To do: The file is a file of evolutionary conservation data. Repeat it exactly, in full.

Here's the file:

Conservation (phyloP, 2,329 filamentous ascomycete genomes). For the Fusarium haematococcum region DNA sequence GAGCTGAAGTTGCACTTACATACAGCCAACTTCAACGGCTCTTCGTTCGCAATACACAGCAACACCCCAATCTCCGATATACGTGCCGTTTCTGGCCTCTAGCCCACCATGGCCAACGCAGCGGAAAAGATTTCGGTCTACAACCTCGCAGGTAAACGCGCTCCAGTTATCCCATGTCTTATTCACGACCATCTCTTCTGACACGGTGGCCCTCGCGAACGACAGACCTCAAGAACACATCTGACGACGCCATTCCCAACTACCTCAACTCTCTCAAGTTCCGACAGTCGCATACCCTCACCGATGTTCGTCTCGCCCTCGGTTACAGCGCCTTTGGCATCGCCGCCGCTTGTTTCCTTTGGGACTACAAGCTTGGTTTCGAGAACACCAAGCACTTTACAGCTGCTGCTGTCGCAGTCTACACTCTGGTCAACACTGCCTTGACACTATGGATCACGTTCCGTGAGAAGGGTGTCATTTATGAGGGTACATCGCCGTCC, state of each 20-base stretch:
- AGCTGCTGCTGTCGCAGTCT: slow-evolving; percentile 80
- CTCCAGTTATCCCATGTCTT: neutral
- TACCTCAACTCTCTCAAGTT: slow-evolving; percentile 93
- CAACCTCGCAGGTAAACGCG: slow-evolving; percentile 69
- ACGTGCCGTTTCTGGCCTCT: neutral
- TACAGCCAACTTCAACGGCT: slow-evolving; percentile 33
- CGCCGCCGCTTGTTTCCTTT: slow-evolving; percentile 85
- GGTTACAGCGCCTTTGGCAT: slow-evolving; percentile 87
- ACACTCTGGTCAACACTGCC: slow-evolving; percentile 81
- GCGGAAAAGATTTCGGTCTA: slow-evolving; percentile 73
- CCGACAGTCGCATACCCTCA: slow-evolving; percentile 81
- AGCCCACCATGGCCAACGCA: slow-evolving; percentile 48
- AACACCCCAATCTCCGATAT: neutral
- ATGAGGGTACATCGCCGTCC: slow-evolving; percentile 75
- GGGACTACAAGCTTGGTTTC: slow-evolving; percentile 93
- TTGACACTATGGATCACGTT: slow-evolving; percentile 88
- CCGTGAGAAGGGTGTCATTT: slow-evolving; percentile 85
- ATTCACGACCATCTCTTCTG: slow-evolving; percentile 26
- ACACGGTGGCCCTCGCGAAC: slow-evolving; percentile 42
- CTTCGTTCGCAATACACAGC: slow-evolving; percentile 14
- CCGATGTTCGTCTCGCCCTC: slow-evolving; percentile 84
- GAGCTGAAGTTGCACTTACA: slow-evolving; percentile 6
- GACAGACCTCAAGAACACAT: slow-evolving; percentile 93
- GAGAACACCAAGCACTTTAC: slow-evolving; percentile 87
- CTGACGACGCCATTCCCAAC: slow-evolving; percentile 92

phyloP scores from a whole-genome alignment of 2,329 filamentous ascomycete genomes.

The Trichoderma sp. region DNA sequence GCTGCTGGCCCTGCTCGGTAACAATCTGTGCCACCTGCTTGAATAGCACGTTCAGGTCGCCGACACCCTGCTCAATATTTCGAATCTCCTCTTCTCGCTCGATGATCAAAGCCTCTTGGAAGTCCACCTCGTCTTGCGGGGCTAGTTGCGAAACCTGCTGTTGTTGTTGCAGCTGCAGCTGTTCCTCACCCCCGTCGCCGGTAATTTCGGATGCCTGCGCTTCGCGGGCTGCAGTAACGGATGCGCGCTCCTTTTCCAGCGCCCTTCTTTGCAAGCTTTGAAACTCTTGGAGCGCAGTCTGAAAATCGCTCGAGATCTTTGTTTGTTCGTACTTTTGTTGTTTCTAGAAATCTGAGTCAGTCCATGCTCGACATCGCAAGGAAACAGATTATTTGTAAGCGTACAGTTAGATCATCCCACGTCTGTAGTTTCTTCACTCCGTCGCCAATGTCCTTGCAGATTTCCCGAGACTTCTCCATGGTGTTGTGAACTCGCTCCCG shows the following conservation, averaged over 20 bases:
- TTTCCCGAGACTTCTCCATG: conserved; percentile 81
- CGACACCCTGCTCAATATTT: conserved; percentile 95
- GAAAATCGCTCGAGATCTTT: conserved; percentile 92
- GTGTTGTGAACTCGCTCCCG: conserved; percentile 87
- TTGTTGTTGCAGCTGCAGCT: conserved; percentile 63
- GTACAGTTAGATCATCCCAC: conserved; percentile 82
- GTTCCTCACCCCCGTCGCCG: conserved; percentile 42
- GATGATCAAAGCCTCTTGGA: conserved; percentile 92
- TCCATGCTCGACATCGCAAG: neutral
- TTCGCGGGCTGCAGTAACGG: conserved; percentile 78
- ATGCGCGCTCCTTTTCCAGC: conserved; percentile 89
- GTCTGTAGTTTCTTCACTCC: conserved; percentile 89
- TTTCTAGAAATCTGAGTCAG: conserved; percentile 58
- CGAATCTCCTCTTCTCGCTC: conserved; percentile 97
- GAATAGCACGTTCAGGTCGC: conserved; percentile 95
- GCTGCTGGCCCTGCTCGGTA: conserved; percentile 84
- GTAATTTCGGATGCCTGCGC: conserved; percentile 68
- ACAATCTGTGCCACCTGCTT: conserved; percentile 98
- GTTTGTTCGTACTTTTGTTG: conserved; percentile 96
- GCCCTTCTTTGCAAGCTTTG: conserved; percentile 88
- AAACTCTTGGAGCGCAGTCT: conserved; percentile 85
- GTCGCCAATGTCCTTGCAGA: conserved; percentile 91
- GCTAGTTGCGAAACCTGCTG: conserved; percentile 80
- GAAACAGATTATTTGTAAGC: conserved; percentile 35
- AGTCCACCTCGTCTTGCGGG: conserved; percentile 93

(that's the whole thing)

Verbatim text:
Conservation (phyloP, 2,329 filamentous ascomycete genomes). For the Fusarium haematococcum region DNA sequence GAGCTGAAGTTGCACTTACATACAGCCAACTTCAACGGCTCTTCGTTCGCAATACACAGCAACACCCCAATCTCCGATATACGTGCCGTTTCTGGCCTCTAGCCCACCATGGCCAACGCAGCGGAAAAGATTTCGGTCTACAACCTCGCAGGTAAACGCGCTCCAGTTATCCCATGTCTTATTCACGACCATCTCTTCTGACACGGTGGCCCTCGCGAACGACAGACCTCAAGAACACATCTGACGACGCCATTCCCAACTACCTCAACTCTCTCAAGTTCCGACAGTCGCATACCCTCACCGATGTTCGTCTCGCCCTCGGTTACAGCGCCTTTGGCATCGCCGCCGCTTGTTTCCTTTGGGACTACAAGCTTGGTTTCGAGAACACCAAGCACTTTACAGCTGCTGCTGTCGCAGTCTACACTCTGGTCAACACTGCCTTGACACTATGGATCACGTTCCGTGAGAAGGGTGTCATTTATGAGGGTACATCGCCGTCC, state of each 20-base stretch:
- AGCTGCTGCTGTCGCAGTCT: slow-evolving; percentile 80
- CTCCAGTTATCCCATGTCTT: neutral
- TACCTCAACTCTCTCAAGTT: slow-evolving; percentile 93
- CAACCTCGCAGGTAAACGCG: slow-evolving; percentile 69
- ACGTGCCGTTTCTGGCCTCT: neutral
- TACAGCCAACTTCAACGGCT: slow-evolving; percentile 33
- CGCCGCCGCTTGTTTCCTTT: slow-evolving; percentile 85
- GGTTACAGCGCCTTTGGCAT: slow-evolving; percentile 87
- ACACTCTGGTCAACACTGCC: slow-evolving; percentile 81
- GCGGAAAAGATTTCGGTCTA: slow-evolving; percentile 73
- CCGACAGTCGCATACCCTCA: slow-evolving; percentile 81
- AGCCCACCATGGCCAACGCA: slow-evolving; percentile 48
- AACACCCCAATCTCCGATAT: neutral
- ATGAGGGTACATCGCCGTCC: slow-evolving; percentile 75
- GGGACTACAAGCTTGGTTTC: slow-evolving; percentile 93
- TTGACACTATGGATCACGTT: slow-evolving; percentile 88
- CCGTGAGAAGGGTGTCATTT: slow-evolving; percentile 85
- ATTCACGACCATCTCTTCTG: slow-evolving; percentile 26
- ACACGGTGGCCCTCGCGAAC: slow-evolving; percentile 42
- CTTCGTTCGCAATACACAGC: slow-evolving; percentile 14
- CCGATGTTCGTCTCGCCCTC: slow-evolving; percentile 84
- GAGCTGAAGTTGCACTTACA: slow-evolving; percentile 6
- GACAGACCTCAAGAACACAT: slow-evolving; percentile 93
- GAGAACACCAAGCACTTTAC: slow-evolving; percentile 87
- CTGACGACGCCATTCCCAAC: slow-evolving; percentile 92

phyloP scores from a whole-genome alignment of 2,329 filamentous ascomycete genomes.

The Trichoderma sp. region DNA sequence GCTGCTGGCCCTGCTCGGTAACAATCTGTGCCACCTGCTTGAATAGCACGTTCAGGTCGCCGACACCCTGCTCAATATTTCGAATCTCCTCTTCTCGCTCGATGATCAAAGCCTCTTGGAAGTCCACCTCGTCTTGCGGGGCTAGTTGCGAAACCTGCTGTTGTTGTTGCAGCTGCAGCTGTTCCTCACCCCCGTCGCCGGTAATTTCGGATGCCTGCGCTTCGCGGGCTGCAGTAACGGATGCGCGCTCCTTTTCCAGCGCCCTTCTTTGCAAGCTTTGAAACTCTTGGAGCGCAGTCTGAAAATCGCTCGAGATCTTTGTTTGTTCGTACTTTTGTTGTTTCTAGAAATCTGAGTCAGTCCATGCTCGACATCGCAAGGAAACAGATTATTTGTAAGCGTACAGTTAGATCATCCCACGTCTGTAGTTTCTTCACTCCGTCGCCAATGTCCTTGCAGATTTCCCGAGACTTCTCCATGGTGTTGTGAACTCGCTCCCG shows the following conservation, averaged over 20 bases:
- TTTCCCGAGACTTCTCCATG: conserved; percentile 81
- CGACACCCTGCTCAATATTT: conserved; percentile 95
- GAAAATCGCTCGAGATCTTT: conserved; percentile 92
- GTGTTGTGAACTCGCTCCCG: conserved; percentile 87
- TTGTTGTTGCAGCTGCAGCT: conserved; percentile 63
- GTACAGTTAGATCATCCCAC: conserved; percentile 82
- GTTCCTCACCCCCGTCGCCG: conserved; percentile 42
- GATGATCAAAGCCTCTTGGA: conserved; percentile 92
- TCCATGCTCGACATCGCAAG: neutral
- TTCGCGGGCTGCAGTAACGG: conserved; percentile 78
- ATGCGCGCTCCTTTTCCAGC: conserved; percentile 89
- GTCTGTAGTTTCTTCACTCC: conserved; percentile 89
- TTTCTAGAAATCTGAGTCAG: conserved; percentile 58
- CGAATCTCCTCTTCTCGCTC: conserved; percentile 97
- GAATAGCACGTTCAGGTCGC: conserved; percentile 95
- GCTGCTGGCCCTGCTCGGTA: conserved; percentile 84
- GTAATTTCGGATGCCTGCGC: conserved; percentile 68
- ACAATCTGTGCCACCTGCTT: conserved; percentile 98
- GTTTGTTCGTACTTTTGTTG: conserved; percentile 96
- GCCCTTCTTTGCAAGCTTTG: conserved; percentile 88
- AAACTCTTGGAGCGCAGTCT: conserved; percentile 85
- GTCGCCAATGTCCTTGCAGA: conserved; percentile 91
- GCTAGTTGCGAAACCTGCTG: conserved; percentile 80
- GAAACAGATTATTTGTAAGC: conserved; percentile 35
- AGTCCACCTCGTCTTGCGGG: conserved; percentile 93